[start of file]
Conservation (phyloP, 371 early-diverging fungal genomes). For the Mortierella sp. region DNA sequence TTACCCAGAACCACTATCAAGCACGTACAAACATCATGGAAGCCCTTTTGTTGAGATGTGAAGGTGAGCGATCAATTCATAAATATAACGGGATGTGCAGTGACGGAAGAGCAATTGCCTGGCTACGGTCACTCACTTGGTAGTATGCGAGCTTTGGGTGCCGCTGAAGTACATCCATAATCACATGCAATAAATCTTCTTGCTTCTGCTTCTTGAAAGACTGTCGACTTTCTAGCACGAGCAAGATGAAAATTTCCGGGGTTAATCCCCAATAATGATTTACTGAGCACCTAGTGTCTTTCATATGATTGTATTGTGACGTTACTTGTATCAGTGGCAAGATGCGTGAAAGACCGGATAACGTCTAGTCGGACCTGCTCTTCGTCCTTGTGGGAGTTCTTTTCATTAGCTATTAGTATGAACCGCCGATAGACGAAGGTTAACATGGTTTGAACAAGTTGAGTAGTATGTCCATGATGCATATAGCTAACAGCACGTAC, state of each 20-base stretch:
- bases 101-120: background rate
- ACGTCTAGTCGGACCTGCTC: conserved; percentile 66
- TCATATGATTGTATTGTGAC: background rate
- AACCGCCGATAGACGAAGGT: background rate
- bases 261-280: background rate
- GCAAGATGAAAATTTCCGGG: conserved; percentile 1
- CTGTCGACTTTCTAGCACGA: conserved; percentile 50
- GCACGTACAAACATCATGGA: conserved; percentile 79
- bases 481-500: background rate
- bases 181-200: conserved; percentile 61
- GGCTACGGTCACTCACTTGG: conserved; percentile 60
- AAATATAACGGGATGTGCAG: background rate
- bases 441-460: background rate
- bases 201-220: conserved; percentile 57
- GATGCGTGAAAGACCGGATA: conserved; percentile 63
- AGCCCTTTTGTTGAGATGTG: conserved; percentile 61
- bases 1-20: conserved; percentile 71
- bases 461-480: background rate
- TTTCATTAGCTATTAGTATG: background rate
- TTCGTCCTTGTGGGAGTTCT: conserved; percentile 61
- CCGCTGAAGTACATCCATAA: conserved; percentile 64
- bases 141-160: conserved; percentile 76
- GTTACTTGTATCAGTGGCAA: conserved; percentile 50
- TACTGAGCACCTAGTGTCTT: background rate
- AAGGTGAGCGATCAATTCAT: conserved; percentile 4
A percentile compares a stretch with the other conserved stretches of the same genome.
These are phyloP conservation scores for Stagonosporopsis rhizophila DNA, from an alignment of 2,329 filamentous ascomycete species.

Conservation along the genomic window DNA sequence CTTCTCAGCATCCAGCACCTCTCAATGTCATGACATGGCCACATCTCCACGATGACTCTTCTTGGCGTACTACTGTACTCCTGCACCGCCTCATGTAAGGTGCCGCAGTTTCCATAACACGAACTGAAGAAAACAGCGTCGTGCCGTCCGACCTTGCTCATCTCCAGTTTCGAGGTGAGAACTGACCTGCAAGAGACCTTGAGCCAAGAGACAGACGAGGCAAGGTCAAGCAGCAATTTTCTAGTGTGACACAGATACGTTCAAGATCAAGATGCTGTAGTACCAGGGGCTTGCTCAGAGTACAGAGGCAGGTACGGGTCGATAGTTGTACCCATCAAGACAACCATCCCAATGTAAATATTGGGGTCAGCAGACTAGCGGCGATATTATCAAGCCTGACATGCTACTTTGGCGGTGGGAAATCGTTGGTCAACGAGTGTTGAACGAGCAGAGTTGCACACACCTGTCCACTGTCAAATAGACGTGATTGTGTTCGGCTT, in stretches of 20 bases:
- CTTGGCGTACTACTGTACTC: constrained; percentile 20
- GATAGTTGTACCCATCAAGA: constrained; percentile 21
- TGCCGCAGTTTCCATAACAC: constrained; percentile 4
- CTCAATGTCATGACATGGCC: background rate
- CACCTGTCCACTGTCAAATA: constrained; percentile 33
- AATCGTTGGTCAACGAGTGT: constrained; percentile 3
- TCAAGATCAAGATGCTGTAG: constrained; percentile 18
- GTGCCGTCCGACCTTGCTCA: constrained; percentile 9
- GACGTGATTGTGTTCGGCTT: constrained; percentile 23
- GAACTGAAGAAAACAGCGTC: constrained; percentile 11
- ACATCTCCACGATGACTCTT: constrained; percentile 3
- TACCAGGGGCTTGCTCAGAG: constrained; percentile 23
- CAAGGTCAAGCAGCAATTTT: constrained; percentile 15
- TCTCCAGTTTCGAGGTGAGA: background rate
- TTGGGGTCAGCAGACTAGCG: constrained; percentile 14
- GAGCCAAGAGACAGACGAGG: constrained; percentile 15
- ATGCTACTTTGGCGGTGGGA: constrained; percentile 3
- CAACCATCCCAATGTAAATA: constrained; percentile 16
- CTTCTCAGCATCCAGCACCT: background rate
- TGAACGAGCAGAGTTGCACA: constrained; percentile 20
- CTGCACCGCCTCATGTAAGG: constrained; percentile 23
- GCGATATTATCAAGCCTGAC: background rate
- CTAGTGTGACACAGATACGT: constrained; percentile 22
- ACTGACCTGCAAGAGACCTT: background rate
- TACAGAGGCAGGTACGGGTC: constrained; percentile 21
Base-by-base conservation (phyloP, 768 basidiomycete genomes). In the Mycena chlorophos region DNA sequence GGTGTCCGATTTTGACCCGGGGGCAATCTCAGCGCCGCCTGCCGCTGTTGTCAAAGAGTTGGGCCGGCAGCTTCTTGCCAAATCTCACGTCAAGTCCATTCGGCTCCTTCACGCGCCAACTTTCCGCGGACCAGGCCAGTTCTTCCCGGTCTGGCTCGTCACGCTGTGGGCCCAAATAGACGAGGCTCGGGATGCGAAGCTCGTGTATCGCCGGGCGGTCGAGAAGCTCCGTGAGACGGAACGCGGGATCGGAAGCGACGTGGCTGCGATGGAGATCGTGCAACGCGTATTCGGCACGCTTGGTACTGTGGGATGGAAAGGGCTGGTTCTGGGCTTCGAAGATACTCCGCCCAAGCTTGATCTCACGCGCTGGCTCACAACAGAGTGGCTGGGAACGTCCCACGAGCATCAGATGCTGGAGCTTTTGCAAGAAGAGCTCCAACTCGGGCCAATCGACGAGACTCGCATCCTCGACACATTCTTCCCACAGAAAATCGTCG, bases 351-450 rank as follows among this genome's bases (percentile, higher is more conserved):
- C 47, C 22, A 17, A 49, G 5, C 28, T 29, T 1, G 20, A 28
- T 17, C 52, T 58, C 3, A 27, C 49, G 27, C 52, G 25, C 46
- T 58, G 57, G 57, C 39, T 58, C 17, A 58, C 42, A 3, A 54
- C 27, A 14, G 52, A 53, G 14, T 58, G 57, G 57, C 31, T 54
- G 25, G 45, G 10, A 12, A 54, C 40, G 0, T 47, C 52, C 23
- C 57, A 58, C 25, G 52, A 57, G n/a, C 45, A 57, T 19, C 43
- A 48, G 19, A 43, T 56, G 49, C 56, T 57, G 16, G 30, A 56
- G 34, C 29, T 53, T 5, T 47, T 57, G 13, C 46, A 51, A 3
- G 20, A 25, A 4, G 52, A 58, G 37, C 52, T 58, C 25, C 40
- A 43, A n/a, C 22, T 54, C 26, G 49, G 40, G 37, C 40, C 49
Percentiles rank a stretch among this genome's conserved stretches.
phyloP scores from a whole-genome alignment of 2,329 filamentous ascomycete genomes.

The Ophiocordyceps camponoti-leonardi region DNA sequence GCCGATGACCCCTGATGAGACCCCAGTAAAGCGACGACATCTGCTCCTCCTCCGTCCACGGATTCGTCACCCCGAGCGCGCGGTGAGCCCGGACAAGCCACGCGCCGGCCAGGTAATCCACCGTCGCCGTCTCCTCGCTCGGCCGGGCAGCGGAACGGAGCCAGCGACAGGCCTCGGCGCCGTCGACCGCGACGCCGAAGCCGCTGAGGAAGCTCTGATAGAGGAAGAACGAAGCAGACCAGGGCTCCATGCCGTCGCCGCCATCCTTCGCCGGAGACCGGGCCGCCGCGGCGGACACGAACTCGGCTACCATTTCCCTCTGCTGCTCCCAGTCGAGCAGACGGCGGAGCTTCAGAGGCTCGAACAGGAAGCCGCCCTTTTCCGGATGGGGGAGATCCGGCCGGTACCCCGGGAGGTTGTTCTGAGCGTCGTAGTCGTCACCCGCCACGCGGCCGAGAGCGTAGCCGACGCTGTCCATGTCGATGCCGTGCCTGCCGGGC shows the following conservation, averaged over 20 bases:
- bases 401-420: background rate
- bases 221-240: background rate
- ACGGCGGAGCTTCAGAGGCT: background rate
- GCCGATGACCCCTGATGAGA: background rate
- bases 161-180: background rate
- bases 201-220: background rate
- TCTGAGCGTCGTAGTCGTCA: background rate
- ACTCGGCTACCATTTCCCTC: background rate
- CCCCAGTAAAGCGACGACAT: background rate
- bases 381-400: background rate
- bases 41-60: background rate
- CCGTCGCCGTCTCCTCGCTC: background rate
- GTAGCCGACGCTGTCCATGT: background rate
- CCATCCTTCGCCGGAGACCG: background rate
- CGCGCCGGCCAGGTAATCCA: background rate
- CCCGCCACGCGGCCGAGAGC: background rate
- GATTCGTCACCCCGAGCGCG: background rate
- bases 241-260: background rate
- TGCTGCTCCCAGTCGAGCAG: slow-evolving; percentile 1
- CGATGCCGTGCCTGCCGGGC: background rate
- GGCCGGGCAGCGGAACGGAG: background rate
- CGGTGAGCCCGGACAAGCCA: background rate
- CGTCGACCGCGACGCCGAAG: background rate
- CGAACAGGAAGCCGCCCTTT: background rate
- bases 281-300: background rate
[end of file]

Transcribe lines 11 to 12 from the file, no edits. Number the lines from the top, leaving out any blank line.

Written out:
- bases 181-200: conserved; percentile 61
- GGCTACGGTCACTCACTTGG: conserved; percentile 60